I'd like to create an applet for gnucash

Derek Atkins warlord at MIT.EDU
Mon Jun 25 12:31:06 EDT 2007

Martin Kaffanke <technik at roomandspace.com> writes:

> On mån, 2007-06-25 at 17:12 +0200, Andreas Köhler wrote:
>> Hi,
>> Am Montag, den 25.06.2007, 16:51 +0200 schrieb Martin Kaffanke:
>> > Your suggestions are really good.  But I'm not sure if I really like it
>> > that way.  There must be also a way to make the applet just bring the
>> > gnucash window into the front if the user wants to insert any
>> > transaction.  This should be possible, but if the applet runns the user
>> > will always get an 'file already open' message on starting gnucash
>> > itself.
>> Using a GtkStatusIcon to put a running GnuCash process into the
>> notification area (system tray), just like at least pidgin and rhythmbox
>> do, is not what you want?
> I might not use gnucash the way it is wanted...
> When I open gnucash it opens also about 6 reports and the data is
> inserted since 1.1.06, where I have also many private things, like many
> entries for supermarket (simple imported from my online banking export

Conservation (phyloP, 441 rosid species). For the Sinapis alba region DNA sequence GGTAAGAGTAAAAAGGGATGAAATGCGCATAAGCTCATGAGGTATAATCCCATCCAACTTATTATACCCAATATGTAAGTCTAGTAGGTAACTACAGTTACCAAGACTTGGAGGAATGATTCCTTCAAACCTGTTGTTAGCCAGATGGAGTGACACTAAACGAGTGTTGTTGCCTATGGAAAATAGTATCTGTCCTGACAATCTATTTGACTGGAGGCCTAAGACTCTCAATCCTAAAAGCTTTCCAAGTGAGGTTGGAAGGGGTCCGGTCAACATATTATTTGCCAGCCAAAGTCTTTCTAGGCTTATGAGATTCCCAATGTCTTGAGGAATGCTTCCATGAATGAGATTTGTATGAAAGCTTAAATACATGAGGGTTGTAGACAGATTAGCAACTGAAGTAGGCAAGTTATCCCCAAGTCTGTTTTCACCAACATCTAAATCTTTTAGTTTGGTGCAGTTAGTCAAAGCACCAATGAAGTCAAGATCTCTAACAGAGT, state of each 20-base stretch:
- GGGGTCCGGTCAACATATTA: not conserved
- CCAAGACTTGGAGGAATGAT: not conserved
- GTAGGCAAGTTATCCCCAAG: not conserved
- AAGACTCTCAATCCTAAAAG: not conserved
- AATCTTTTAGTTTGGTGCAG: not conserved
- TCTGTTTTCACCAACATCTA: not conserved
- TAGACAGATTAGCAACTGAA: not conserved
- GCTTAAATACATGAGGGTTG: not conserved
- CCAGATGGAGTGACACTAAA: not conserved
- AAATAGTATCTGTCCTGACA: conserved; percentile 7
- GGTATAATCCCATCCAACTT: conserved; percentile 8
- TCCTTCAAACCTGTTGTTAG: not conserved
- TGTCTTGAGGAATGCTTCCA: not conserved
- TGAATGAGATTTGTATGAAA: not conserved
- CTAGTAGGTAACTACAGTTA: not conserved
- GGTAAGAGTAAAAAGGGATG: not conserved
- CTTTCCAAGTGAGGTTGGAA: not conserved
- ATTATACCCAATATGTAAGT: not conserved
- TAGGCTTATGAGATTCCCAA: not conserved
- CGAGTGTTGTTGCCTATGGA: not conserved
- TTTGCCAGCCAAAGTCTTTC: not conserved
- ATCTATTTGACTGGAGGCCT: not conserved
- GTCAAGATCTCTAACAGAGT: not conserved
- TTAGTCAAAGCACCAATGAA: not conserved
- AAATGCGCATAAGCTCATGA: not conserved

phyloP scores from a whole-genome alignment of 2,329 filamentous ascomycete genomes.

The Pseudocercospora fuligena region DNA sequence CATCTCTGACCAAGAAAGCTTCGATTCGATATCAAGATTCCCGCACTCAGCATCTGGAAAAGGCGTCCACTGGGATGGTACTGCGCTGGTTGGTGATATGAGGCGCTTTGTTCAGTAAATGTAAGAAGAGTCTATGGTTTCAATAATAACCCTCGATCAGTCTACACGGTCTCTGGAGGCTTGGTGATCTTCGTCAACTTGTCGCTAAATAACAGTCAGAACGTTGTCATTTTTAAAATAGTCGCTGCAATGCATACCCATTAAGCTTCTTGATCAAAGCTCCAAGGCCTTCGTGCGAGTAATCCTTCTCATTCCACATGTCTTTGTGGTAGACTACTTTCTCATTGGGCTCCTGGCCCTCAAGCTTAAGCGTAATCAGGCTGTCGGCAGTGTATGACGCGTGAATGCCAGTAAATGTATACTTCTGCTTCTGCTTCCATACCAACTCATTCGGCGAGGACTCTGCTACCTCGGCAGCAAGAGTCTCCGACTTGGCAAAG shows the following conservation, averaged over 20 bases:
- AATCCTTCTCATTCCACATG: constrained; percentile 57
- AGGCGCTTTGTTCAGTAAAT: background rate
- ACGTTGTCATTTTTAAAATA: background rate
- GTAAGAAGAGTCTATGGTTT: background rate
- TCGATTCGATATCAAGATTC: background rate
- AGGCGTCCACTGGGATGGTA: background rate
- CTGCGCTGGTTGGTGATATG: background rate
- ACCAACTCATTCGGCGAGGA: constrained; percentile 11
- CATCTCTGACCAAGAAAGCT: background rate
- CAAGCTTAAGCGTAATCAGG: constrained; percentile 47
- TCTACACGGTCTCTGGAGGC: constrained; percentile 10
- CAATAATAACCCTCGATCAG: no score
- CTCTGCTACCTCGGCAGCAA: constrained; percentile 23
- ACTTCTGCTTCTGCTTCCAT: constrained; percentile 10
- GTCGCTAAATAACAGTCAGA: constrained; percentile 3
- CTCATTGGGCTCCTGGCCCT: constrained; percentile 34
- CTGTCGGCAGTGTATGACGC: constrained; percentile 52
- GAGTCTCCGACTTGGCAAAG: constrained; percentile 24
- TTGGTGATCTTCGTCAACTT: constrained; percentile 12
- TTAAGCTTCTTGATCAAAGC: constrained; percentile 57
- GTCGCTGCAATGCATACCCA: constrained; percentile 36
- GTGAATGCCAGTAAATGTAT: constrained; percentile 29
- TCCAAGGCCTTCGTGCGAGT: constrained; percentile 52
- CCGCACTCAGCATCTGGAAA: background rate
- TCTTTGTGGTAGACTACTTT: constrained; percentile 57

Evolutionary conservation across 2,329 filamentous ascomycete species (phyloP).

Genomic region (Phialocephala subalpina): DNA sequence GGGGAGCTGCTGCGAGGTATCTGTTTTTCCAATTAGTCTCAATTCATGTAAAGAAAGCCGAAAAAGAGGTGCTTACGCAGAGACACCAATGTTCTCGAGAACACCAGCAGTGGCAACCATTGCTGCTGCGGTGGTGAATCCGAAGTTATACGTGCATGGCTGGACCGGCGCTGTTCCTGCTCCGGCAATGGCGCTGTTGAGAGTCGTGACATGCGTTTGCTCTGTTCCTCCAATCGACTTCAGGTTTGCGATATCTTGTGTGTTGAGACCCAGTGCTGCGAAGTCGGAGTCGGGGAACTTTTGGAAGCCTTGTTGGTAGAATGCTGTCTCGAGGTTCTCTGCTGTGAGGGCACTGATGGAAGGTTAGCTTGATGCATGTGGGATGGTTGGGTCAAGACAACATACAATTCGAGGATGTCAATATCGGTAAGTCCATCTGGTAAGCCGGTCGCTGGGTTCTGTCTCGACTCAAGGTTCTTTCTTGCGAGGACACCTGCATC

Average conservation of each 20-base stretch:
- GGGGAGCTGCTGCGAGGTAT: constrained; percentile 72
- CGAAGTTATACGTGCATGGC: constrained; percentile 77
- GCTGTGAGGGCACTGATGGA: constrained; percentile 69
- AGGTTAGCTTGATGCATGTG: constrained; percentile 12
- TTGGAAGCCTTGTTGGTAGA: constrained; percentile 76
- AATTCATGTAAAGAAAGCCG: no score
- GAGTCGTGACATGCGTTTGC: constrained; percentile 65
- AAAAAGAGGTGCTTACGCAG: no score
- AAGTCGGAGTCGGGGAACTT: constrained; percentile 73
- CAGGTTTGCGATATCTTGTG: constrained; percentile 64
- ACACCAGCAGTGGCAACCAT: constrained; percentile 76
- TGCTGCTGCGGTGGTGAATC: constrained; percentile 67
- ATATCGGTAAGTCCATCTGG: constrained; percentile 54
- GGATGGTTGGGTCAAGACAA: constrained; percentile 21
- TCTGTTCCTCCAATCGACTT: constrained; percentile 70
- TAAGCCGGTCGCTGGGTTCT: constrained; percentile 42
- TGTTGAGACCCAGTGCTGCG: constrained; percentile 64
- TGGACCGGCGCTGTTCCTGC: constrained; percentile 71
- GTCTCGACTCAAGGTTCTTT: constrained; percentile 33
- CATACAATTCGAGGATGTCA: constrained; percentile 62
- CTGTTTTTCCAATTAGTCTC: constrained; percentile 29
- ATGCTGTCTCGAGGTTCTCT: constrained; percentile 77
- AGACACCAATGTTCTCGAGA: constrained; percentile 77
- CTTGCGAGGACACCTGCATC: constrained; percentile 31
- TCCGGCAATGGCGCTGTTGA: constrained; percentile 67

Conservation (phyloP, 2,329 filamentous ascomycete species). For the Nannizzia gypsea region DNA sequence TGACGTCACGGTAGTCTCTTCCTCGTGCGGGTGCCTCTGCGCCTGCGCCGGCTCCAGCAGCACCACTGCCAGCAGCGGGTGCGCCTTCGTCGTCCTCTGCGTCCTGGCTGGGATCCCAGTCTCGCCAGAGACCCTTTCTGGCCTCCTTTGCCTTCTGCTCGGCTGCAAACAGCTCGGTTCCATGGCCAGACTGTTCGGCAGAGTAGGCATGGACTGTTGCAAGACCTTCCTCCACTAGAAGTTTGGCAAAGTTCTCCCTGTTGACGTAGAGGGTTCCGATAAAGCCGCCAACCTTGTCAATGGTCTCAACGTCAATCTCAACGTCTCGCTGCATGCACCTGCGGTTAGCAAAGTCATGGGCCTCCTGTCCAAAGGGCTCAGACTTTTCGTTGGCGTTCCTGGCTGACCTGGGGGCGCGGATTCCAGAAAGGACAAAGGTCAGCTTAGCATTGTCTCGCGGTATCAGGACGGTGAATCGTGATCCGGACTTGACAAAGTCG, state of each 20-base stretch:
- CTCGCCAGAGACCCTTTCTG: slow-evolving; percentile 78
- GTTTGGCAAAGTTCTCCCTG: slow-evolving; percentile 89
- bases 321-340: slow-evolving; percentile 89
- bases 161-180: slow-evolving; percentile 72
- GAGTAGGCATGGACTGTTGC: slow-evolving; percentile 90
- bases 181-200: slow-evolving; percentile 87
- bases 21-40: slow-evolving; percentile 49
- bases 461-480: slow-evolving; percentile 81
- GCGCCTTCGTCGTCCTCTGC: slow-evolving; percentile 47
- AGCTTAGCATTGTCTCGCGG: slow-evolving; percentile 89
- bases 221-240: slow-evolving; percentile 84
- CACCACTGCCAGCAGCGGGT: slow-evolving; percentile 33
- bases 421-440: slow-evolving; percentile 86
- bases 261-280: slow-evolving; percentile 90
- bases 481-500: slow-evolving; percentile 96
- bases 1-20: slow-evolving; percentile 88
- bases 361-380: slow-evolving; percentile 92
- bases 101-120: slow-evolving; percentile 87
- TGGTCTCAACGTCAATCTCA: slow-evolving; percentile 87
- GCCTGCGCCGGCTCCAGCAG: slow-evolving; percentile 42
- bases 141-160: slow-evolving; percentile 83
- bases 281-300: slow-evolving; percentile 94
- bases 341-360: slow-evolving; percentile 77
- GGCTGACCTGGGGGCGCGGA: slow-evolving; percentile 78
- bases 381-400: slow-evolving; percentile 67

> ofx).  So there is many data processed and open gnucash takes more than
> a minute on my 1400 MHz Notebook with 1.2 GB RAM.
> So my suggestion was a way to simple insert _one_ (or three, but not
> many) transactions into gnucash at a time where I don't want to see all
> the reports and avoid the long start time just for inserting one
> transaction.
> The thing is:  I _don't_ want to start gnucash.

But if gnucash was ALWAYS RUNNING, then what's the difference?  in
other words, instead of:

 1) Start gnucash
 2) Wait for it to start
 3) Enter a couple transactions
 4) Save
 5) Exit gnucash
 6) Repeat from #1

Why not:

 1) Start gnucash (maybe as part of Gnome Session)
 2) Wait for First Start (only at gnome session start).
 3) Gnucash puts an icon in the application bar of the gnome panel
 4) click on the gnucash icon and the app opens immediately
 5) enter a couple transactions
 6) save
 7) "exit gnucash" (which really just hides it)
 8) repeat from #4

In this case, "exiting" gnucash really doens't exit, it just
"hides" the app, just like pidgin.

Wouldn't this do what you want?  Basically, it would imply adding
gnome-session support to gnucash and handling the graceful
shutdown/restart properly.


       Derek Atkins, SB '93 MIT EE, SM '95 MIT Media Laboratory
       Member, MIT Student Information Processing Board  (SIPB)
       URL: http://web.mit.edu/warlord/    PP-ASEL-IA     N1NWH
       warlord at MIT.EDU                        PGP key available

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